A Scottish Green New Deal is incompatible with the SNP Growth Commission report

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Nicola Sturgeon committed the SNP to a Green New Deal yesterday. I am, of course, pleased. But I also have a problem.

At the same time as the SNP has made this commitment it is arguing that it must deliver on the promise of its so-called Growth Commission, which has been discussed here before. And there is a problem. In no known Venn diagram can a commitment to the Growth Commission and the Green New Deal produce policy overlap.

The Green New Deal commits a government to use fiscal policy to create the funding required, in its own currency, to in turn create the activity required to deliver  the economic, social and policy transformation necessary to deliver sustainability. I summarise, but that’s it.

And the Growth Commission would commit an independent Scotland to use sterling and curtail all government spending to appease financial markets by suppressing any economic activity that might require any form of deficit to be run. Again, I summarise, but that really is it.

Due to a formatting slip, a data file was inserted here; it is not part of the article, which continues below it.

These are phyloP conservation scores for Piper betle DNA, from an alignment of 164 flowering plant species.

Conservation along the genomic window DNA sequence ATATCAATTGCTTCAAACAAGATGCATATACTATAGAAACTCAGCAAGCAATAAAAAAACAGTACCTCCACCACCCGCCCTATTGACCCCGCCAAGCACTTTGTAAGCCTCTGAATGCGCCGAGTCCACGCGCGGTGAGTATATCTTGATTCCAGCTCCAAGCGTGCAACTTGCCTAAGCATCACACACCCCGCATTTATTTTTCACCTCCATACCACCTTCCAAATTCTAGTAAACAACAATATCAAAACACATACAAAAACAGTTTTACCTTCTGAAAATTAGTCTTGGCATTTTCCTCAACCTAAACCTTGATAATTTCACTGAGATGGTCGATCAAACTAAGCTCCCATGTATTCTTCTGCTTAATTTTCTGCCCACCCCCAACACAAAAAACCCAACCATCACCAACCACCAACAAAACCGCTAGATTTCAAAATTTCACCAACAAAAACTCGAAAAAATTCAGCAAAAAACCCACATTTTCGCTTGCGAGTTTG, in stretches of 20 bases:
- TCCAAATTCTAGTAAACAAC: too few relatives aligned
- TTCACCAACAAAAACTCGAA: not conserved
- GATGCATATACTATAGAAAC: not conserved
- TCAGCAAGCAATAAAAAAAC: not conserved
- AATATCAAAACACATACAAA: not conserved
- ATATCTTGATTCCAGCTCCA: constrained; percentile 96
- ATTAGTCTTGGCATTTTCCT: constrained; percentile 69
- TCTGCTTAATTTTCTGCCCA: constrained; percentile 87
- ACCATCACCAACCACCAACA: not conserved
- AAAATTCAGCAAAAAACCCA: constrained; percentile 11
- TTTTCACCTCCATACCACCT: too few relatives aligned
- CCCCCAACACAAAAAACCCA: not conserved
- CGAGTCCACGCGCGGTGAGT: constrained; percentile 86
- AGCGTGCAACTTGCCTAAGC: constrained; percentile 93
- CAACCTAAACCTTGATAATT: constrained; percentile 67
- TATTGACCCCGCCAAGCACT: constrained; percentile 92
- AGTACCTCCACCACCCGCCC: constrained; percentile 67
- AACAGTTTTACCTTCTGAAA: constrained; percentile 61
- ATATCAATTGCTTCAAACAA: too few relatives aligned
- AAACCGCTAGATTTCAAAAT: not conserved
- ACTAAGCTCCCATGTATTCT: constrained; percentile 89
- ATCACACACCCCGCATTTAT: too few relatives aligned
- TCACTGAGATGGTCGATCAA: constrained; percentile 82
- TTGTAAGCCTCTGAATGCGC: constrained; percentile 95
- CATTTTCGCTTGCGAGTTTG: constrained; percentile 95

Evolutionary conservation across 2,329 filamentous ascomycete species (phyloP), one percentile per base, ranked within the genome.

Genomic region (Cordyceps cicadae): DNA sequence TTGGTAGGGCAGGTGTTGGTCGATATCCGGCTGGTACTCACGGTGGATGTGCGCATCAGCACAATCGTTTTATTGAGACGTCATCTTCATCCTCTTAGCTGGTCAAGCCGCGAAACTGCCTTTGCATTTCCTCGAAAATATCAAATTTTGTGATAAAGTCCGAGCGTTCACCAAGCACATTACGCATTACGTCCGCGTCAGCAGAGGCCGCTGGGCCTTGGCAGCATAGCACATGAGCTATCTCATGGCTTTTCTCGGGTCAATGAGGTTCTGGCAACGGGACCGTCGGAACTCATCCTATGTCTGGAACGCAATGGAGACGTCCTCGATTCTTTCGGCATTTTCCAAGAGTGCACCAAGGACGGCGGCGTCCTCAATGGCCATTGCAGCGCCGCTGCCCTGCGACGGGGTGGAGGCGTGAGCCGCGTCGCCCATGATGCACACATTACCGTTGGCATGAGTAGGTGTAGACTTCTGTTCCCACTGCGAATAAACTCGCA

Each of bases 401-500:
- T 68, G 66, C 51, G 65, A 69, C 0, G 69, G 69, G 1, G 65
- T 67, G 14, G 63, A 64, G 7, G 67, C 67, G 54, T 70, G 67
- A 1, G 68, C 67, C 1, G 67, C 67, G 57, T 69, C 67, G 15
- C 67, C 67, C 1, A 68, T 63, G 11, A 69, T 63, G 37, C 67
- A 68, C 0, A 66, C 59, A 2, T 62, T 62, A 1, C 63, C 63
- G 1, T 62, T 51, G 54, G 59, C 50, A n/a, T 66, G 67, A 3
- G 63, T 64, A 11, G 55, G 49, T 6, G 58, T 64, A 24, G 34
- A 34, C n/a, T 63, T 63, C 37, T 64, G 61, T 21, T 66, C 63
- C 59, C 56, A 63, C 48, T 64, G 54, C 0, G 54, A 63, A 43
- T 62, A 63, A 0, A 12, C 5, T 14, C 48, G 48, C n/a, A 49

Although I should add, in case there is doubt, that the Growth Commission also precludes any effective fiscal policy by the government of an independent Scotland. Such a government, if bound to sterling and the Growth Commission constraints, simply could not have a fiscal policy, apart from austerity (if that can be described as such).

So Scotland has a choice. It’s a future, or the poverty prescribed by the Growth Commission, which also fails to prepare Scotland for any form of sustainable society.

It’s not really a choice, is it?

And Nicola Sturgeon can’t back both. She too has to decide. A lot may hang on her decision.